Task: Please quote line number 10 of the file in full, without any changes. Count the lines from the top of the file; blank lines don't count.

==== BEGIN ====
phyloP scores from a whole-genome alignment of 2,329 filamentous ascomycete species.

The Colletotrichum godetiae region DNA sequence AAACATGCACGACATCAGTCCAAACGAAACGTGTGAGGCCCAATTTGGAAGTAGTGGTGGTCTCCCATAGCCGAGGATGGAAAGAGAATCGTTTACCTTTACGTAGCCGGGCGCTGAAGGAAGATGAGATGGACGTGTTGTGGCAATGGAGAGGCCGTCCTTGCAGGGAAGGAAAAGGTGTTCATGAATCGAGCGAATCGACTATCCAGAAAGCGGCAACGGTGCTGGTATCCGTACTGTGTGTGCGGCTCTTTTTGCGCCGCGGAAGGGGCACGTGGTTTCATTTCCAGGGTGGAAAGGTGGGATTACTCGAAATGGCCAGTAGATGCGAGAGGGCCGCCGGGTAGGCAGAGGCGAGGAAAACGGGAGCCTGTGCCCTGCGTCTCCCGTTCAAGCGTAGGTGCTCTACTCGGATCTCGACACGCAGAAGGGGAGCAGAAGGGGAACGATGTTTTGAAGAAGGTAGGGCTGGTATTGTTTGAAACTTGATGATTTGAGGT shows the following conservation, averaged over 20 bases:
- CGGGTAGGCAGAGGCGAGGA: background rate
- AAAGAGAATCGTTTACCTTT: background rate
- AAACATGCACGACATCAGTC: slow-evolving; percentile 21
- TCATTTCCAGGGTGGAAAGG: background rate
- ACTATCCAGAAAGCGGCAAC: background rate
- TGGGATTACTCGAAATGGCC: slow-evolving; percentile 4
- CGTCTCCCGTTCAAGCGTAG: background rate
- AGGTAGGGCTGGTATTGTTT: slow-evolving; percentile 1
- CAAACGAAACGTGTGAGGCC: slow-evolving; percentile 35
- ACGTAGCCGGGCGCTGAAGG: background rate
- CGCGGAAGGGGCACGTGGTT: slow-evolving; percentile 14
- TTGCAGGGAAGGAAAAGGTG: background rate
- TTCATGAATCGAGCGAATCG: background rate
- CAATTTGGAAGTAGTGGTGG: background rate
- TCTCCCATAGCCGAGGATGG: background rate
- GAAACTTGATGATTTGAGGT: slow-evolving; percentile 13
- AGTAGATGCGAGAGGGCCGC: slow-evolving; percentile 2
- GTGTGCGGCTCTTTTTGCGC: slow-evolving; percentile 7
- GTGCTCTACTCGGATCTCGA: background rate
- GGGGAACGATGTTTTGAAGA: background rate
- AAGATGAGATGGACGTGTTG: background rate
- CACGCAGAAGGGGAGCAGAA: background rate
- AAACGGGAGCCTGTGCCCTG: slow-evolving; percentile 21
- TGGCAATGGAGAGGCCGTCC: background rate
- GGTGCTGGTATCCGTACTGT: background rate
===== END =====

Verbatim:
- AGGTAGGGCTGGTATTGTTT: slow-evolving; percentile 1